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I have been using the most excellent Accessorizer to auto-magically generate setters/getters for my Obj-C code in Xcode. Recently a change was made in Accessorizer:

old version of Accessorizer:
@property (nonatomic, retain) NSMutableSet *setA;
@property (nonatomic, retain) NSMutableSet *setB;

new version of Accessorizer:
@property (nonatomic, copy) NSMutableSet *setA;
@property (nonatomic, copy) NSMutableSet *setB;

Sadly, the new version crashes my code. In my code I do the following:

self.setA = [[[NSMutableSet alloc] init] autorelease];
self.setB = [[[NSMutableSet alloc] init] autorelease];

// ...

[self.setA minusSet:self.setB];  

The above line of code works fine using the old way (retain) but crashes using the new way (copy). Clearly something is wrong here. I rely on Accessorizer extensively. Could someone please clarify the implications of using copy/retain in the context of NSMutableSet?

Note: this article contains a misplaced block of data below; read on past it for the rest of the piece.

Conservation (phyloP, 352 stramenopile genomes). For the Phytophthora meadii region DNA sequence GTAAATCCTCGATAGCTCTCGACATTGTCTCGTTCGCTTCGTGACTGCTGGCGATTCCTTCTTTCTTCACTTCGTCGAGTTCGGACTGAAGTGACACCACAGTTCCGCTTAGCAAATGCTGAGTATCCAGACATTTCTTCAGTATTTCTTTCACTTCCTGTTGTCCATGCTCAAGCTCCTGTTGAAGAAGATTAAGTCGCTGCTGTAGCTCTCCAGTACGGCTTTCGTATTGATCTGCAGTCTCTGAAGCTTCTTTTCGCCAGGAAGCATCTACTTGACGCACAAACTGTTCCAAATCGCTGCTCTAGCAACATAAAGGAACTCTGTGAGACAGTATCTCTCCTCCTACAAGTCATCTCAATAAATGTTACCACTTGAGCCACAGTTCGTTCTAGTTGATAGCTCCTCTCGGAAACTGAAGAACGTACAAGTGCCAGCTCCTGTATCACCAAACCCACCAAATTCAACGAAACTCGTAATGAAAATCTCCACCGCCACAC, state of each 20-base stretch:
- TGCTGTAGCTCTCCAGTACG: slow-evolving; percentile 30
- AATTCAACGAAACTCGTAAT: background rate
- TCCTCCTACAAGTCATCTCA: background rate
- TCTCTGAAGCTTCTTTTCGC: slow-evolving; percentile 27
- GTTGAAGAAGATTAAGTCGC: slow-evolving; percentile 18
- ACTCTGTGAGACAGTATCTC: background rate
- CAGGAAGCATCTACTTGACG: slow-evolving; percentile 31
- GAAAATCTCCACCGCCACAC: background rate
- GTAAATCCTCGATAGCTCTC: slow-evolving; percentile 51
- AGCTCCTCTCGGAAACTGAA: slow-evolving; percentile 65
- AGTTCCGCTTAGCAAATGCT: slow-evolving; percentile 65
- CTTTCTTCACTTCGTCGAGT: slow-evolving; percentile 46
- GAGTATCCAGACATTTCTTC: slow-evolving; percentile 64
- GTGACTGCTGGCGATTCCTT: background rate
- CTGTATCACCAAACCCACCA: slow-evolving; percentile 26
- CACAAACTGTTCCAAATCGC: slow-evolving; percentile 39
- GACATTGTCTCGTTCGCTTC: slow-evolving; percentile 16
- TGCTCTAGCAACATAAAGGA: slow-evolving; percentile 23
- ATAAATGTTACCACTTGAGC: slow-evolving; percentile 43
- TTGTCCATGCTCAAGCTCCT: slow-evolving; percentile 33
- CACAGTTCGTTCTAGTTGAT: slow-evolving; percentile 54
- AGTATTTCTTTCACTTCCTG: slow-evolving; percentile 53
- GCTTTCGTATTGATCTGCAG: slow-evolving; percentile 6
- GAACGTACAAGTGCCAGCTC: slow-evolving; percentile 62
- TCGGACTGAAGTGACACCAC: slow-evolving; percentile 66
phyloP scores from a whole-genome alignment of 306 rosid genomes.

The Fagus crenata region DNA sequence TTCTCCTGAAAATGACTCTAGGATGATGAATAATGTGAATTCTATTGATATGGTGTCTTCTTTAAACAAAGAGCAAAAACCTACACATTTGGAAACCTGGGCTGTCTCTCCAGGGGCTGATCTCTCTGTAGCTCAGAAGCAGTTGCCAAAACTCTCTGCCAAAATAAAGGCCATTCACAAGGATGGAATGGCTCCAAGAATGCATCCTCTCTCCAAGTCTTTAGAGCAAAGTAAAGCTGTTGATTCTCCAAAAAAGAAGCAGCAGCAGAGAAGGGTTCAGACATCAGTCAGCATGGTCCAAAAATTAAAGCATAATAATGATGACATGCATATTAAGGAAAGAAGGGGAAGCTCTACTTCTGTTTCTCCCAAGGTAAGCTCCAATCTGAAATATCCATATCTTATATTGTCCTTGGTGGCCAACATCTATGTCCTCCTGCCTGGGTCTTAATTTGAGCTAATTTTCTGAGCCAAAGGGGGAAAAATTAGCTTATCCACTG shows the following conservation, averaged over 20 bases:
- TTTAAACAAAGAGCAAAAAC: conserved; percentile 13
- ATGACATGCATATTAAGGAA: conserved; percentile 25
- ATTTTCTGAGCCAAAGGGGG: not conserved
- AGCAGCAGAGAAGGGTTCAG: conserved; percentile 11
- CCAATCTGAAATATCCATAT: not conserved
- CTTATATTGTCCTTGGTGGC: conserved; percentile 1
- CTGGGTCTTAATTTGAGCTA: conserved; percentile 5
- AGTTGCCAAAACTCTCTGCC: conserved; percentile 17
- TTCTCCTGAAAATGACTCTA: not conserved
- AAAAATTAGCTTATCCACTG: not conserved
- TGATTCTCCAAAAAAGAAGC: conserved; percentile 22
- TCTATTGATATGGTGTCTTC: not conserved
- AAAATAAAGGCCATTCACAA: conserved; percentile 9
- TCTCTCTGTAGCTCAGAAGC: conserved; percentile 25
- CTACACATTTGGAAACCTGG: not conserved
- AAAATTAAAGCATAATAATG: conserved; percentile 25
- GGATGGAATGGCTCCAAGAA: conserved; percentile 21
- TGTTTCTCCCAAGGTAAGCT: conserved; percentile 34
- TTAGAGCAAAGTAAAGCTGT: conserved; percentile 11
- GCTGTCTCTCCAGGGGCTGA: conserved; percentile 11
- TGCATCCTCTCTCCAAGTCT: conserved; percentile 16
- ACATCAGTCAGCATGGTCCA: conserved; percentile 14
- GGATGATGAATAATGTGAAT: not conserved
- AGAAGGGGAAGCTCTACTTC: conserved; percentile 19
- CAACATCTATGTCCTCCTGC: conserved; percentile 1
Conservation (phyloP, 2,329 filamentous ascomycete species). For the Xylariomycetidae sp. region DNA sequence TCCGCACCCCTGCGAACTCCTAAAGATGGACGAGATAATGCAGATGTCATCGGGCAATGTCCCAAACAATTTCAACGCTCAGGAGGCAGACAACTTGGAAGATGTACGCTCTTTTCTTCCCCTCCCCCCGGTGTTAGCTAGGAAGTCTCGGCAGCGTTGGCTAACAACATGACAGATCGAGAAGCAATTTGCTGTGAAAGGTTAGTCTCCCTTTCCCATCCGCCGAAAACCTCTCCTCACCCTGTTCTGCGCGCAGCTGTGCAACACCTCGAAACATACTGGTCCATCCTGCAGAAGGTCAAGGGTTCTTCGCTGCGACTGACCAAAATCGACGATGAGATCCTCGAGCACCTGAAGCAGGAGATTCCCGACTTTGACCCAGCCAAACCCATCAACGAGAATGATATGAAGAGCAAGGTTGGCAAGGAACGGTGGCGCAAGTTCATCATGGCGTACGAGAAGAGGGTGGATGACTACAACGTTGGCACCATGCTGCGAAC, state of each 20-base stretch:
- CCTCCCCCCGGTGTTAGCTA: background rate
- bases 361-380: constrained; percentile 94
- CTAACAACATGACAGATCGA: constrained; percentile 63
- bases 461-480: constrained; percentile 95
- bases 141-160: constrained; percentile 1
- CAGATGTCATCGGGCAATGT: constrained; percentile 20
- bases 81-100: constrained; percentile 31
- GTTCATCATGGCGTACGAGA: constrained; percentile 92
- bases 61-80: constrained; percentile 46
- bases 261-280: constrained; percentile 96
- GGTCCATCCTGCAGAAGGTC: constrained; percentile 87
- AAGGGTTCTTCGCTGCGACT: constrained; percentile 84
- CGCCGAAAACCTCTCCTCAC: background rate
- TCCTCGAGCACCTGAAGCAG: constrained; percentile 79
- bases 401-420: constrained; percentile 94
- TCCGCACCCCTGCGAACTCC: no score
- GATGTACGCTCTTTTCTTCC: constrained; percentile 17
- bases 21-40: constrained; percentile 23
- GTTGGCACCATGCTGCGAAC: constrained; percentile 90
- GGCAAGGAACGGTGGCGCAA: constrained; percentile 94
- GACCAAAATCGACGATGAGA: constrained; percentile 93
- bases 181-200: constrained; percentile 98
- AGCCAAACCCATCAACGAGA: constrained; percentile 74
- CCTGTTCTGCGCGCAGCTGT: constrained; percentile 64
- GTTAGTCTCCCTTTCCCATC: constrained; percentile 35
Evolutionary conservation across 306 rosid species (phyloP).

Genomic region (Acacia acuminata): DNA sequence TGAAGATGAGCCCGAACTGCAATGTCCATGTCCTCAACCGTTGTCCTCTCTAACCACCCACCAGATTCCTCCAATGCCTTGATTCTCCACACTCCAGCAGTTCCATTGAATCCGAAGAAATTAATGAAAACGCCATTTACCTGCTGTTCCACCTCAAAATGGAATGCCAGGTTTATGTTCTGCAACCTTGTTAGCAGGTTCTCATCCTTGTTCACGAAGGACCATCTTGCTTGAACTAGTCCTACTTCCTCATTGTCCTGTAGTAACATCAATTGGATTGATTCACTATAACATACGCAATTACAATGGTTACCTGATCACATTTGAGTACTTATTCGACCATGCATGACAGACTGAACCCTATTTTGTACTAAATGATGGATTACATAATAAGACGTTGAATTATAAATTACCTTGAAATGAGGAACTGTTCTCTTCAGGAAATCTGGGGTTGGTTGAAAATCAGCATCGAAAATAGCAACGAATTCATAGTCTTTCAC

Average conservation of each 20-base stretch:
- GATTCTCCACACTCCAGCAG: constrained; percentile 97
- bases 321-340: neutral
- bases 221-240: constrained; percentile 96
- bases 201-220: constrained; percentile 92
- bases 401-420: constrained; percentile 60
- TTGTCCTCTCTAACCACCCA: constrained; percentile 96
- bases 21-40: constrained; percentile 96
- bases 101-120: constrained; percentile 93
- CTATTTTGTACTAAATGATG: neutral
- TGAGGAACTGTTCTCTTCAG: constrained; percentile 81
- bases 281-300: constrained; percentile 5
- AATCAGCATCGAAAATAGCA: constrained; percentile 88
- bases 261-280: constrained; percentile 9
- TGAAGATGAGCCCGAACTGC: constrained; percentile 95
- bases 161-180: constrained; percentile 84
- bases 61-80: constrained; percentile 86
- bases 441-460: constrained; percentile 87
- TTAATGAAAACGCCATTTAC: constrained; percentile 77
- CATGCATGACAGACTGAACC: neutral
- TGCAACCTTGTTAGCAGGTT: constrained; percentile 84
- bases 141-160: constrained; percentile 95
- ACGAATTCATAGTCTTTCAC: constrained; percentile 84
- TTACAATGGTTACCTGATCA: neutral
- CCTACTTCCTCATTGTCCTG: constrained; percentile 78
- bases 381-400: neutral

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2 Answers 2

up vote 3 down vote accepted

If you're property type is a mutable set, you most likely want a retain. If it's a non-mutable set (aka NSSet), Apple's guidelines say to use copy rather than retain.

The distinction is that there's an expectation that a mutable set is going to change. A non mutable set is expected to remain unchanged, but if it's declared as retain, someone could set it to a mutable set and then change the contents unexpectedly.

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Yes, this is a "feature" of properties. When you set a property that's declared as copy, then the generated setter is going to invoke -copy on the object. Unfortunately, in the case of mutable objects, this results in an immutable variant.

In other words, the object returned by [myMutableSet copy] is not mutable.

If you need the set to be mutable, then you must use retain (or override the setter to use mutableCopy instead of copy).

I filed a bug on this (rdar://8416047), but it was closed as "works as designed". (Because there's really no way for the setter to know if an object is mutable or not)

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